*originally posted in Feb~March 2014 (updates merged)*
I had a great deal on a 2 5/16″ ball coupler with a 15,000 lbs capacity. Did you say overkill? Hey, I got it cheap!
Then I proceeded to install the axle suspension points. It came in the form of a strip and brackets. I didn’t fabricate it as it came with the axle package I bought. However, I did insist it be made of stainless steel for long term longevity. Not taking chances, I painted them black and added a strip of duct tape to avoid electrolysis:
I had to drill the holes though. It wasn’t easy to drill through 1/2″ SS let me tell you! I’m glad I had my floor press drill but I totally killed my drill bit doing it. No matter, the job is done!
The brackets installed:
I used the coupler triangulation method for proper alignment. The trailer should track straight on the road. I can’t wait to try it out but I’m not quite there yet!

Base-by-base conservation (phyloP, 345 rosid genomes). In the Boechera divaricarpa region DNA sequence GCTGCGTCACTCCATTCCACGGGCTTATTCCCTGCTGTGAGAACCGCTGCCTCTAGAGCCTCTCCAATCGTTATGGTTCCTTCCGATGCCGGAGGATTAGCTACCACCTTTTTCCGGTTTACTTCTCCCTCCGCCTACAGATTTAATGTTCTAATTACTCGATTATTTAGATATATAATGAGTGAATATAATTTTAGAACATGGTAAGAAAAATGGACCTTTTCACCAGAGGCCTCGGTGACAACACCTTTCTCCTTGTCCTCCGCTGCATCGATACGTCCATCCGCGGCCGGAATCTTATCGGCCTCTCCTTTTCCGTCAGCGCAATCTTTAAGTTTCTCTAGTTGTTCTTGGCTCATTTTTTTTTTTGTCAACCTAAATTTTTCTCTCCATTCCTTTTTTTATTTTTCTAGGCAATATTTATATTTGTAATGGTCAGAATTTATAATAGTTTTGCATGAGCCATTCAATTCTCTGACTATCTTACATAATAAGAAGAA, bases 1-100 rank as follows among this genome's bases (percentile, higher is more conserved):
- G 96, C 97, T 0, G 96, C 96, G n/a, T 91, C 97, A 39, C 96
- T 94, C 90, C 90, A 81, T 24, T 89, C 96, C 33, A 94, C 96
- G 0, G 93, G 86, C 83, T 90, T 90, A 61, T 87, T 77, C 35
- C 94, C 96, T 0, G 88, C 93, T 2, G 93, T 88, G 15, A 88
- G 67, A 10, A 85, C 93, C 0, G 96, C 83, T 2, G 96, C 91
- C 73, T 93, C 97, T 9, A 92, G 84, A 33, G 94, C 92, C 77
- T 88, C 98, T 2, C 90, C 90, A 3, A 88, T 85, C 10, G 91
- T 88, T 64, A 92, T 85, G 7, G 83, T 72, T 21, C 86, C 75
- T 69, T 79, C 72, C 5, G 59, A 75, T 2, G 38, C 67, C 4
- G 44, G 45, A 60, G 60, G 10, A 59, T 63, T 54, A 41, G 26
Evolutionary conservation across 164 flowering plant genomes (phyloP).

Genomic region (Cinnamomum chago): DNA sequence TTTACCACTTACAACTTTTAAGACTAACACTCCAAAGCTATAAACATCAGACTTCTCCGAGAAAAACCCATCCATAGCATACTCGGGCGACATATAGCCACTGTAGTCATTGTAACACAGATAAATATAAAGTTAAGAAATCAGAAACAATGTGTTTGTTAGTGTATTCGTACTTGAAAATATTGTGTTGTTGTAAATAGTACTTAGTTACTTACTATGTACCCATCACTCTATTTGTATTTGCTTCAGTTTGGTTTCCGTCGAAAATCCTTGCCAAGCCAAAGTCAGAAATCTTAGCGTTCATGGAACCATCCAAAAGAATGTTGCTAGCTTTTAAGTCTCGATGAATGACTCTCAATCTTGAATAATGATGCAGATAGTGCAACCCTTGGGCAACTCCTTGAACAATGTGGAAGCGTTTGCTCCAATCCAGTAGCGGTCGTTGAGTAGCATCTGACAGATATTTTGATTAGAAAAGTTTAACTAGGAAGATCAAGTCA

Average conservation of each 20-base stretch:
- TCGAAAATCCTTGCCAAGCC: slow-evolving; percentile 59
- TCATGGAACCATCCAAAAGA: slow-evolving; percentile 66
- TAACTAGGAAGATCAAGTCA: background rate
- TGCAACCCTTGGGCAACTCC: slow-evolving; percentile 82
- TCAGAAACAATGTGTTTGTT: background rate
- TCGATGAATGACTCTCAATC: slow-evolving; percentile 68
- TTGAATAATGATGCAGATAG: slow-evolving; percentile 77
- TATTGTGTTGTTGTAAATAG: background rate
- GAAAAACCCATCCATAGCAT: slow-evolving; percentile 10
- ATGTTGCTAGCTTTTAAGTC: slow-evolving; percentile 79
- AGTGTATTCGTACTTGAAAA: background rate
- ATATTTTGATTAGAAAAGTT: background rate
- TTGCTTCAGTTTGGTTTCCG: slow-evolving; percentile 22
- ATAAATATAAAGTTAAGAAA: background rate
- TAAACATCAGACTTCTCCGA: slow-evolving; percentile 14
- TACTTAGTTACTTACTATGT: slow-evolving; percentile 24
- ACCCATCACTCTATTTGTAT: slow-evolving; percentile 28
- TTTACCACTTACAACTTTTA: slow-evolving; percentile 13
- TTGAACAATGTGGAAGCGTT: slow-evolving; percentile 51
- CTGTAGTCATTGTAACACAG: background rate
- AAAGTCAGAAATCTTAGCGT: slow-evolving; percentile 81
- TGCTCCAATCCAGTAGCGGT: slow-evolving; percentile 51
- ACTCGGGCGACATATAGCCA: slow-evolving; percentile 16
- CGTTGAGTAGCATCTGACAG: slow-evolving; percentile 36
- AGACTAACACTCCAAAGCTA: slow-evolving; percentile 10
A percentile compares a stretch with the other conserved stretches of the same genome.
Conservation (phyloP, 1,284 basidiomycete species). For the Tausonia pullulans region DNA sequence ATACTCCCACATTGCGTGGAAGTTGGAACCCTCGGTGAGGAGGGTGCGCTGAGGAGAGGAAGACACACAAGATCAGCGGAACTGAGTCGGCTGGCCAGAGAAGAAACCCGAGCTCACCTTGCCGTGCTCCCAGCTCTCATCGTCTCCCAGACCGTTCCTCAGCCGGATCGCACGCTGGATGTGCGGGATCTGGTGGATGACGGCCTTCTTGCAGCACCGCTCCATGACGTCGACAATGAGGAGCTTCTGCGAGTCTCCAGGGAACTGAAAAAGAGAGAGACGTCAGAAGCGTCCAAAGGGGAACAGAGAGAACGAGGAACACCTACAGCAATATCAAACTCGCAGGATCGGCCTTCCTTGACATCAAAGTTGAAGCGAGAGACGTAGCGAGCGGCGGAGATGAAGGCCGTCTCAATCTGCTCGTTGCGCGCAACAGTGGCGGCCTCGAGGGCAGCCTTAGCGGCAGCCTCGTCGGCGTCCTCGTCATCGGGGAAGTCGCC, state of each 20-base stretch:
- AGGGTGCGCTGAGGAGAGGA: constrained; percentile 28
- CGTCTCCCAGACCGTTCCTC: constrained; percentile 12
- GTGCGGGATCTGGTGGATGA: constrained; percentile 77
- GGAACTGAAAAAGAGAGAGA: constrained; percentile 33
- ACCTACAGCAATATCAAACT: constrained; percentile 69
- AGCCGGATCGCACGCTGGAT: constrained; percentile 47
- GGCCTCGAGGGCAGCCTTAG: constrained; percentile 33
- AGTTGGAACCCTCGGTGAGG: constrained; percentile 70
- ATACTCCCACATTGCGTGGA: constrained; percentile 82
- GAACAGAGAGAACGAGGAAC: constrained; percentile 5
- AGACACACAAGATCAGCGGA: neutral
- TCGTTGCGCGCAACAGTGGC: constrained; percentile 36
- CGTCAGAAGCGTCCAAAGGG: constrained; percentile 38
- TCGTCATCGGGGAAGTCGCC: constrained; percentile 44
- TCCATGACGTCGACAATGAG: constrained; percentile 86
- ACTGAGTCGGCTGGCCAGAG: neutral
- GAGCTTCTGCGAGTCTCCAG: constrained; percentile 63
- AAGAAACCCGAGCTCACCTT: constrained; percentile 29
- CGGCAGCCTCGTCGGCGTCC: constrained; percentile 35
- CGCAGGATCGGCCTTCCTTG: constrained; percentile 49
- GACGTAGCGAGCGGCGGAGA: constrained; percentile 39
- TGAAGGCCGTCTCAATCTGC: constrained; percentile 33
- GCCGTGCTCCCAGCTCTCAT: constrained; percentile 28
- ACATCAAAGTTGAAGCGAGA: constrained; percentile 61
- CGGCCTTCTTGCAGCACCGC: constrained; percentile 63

Unfortunately, I have no pictures of the axles installation. The reason for this is that I suffered from a herniated disc in the process. It took me about 3 weeks to recover and slowly start working on the project again. I can only say that the shop who provided me with the axles and suspension failed me on every turn. The axles were not of the correct length nor were the suspension leafs springs. After much trouble, I managed to source the correct axles, suspension, and to install them proper.
ALL JACKED UP!
I’ve done some easy stuff to get back into it, like installing the jack:
I welded a plate to the tongue beam so that the jack is securely mounted on. Those who’ve used these types of jacks before know that when it’s only installed with clamp style bolts around the beam that the fucking thing just wobbles and constantly needs tightening. Not with this plate it won’t!
BITE MY SHINY METAL…
About that leftover diamondplate strip I mentioned in anothe update… well, this is what I’ve done to it:
Marking metal is easier by using the smallest punch in the set rather than using a pen that could be erased with handling… it makes for a nice cut:
Same thing was done to the other side. Now, the most observant of you fellas surely can guess where that strip will go!
I’ve added a flatbrace to serve as a “pole” to hold the trailer’s wire up above everything else for safety. I also installed the chains at the proper length but I didn’t cut the excess. That way I can repair or adjust the chains to fit every vehicle:
Here’s a shot coupled to the pickup truck:
Clean and safe!